*center*of a circle is a point that's the same distance from any point on the circle itself. This distance is called the

*radius*of the circle, or

*r*for short. And, any line segment from one point on the circle through the center to another point on the circle is called a

*diameter*, or

*d*for short.

## The diameter

As you can see, the diameter of any circle is made up of one radius plus another radius — that is, two*radii*(pronounced

*ray*-dee-eye). This concept gives you the following handy formula:

For example, given a circle with a radius of 5 millimeters, you can figure out the diameter as follows:

## The circumference

Because the circle is an extra-special shape, its perimeter (the length of its "sides") has an extra-special name: the*circumference*(

*C*for short). Early mathematicians went to a lot of trouble to figure out how to measure the circumference of a circle. Here's the formula they hit upon:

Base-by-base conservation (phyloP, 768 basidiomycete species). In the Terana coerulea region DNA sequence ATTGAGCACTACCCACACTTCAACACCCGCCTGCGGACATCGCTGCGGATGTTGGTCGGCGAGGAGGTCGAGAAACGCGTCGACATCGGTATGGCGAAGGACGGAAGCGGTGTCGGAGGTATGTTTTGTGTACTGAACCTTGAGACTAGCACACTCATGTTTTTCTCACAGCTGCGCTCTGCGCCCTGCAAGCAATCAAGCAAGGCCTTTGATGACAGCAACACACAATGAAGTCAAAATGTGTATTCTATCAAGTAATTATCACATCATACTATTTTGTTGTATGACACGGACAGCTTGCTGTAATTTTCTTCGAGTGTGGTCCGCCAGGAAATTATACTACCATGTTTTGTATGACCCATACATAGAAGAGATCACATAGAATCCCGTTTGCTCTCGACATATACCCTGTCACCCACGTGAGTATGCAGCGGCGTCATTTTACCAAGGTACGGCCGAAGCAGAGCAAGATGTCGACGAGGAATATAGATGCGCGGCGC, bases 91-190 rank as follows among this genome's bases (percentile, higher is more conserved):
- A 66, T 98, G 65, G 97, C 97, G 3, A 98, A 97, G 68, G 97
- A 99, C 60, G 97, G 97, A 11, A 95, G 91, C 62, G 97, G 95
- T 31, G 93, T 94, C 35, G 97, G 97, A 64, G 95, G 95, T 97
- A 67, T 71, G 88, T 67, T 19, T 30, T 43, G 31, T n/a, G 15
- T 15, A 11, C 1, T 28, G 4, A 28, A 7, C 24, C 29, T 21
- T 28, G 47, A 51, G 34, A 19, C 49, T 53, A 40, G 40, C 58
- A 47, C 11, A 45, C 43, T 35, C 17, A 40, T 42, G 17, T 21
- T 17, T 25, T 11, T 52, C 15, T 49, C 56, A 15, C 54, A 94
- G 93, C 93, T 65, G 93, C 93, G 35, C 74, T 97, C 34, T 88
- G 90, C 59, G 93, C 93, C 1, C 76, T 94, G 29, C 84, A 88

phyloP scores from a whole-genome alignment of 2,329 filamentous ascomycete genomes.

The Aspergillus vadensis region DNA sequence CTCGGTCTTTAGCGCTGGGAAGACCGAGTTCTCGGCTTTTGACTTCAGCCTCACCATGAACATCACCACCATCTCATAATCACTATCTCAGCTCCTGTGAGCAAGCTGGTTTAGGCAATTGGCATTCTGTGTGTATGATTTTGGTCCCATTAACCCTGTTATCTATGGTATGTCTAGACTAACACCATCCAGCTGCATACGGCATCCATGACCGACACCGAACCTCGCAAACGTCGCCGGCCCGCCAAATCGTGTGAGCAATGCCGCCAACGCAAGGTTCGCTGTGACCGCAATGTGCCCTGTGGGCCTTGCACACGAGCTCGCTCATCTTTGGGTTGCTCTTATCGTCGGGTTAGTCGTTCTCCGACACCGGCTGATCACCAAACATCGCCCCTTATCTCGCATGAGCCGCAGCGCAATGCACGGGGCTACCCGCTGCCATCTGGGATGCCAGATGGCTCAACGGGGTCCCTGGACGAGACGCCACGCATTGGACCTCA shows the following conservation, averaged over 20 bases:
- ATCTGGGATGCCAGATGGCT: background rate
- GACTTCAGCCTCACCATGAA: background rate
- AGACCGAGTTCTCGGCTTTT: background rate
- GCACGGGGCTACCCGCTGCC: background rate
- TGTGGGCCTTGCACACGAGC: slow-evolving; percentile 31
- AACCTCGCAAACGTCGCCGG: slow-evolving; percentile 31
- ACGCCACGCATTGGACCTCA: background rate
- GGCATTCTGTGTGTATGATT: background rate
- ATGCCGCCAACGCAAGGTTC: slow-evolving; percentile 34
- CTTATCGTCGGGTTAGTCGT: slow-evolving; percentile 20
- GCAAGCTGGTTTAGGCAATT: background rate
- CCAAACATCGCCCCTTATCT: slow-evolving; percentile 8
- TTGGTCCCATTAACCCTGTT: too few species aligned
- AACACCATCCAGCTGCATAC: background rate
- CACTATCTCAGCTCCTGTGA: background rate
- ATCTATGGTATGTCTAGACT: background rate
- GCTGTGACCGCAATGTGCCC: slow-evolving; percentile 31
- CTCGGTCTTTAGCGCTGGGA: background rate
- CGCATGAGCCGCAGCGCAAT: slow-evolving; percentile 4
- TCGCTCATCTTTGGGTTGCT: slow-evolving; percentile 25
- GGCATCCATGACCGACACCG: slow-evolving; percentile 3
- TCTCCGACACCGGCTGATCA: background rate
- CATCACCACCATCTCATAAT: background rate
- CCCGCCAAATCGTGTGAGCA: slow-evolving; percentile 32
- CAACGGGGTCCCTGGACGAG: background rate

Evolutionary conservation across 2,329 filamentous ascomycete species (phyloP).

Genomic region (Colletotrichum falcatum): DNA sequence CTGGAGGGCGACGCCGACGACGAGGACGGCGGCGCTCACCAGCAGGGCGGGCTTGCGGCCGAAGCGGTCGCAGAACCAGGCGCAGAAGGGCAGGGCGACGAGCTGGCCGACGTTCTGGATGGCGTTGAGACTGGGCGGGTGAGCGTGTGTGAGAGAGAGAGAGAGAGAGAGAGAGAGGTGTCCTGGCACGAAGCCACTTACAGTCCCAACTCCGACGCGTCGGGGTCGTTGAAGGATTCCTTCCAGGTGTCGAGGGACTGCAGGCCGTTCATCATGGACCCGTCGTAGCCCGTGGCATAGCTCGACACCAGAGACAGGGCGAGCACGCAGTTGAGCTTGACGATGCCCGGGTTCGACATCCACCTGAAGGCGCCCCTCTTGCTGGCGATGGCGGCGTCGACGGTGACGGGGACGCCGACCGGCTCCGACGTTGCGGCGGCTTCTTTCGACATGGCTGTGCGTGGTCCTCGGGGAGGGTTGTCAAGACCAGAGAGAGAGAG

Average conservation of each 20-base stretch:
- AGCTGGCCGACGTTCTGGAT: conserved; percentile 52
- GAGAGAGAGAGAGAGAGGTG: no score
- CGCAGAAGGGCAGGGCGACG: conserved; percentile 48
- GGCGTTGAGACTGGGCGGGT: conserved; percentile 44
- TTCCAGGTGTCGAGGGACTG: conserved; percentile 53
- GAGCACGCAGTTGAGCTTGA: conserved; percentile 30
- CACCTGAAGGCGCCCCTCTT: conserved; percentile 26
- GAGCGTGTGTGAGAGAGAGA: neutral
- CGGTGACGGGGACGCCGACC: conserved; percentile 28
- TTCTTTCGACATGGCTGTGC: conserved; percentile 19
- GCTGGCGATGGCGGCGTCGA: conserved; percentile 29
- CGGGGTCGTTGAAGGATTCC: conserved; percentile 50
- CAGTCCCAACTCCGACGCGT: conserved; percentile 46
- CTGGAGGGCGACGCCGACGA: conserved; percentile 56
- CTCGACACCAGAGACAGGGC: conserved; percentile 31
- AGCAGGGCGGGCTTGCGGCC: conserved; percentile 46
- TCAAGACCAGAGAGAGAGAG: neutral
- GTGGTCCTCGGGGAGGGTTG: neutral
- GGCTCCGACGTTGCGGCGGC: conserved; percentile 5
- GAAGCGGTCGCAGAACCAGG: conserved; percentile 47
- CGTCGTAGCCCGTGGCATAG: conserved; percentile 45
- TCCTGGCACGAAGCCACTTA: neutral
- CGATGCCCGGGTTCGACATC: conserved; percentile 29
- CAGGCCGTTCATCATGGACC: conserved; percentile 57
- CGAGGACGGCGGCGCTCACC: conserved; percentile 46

** Note:** Because 2 x

*r*is the same as the diameter, you also can write the formula as

*C*= π x

*d*.

The symbol π is called *pi* (pronounced "pie"). It's just a number whose approximate value is as follows (the decimal part of pi goes on forever, so you can't get an exact value for pi):

So given a circle with a radius of 5 mm, you can figure out the approximate circumference:

## The area of a circle

The formula for the area*(A)*of a circle also uses π:

Here's how to use this formula to find the approximate area of a circle with a radius of 5 mm: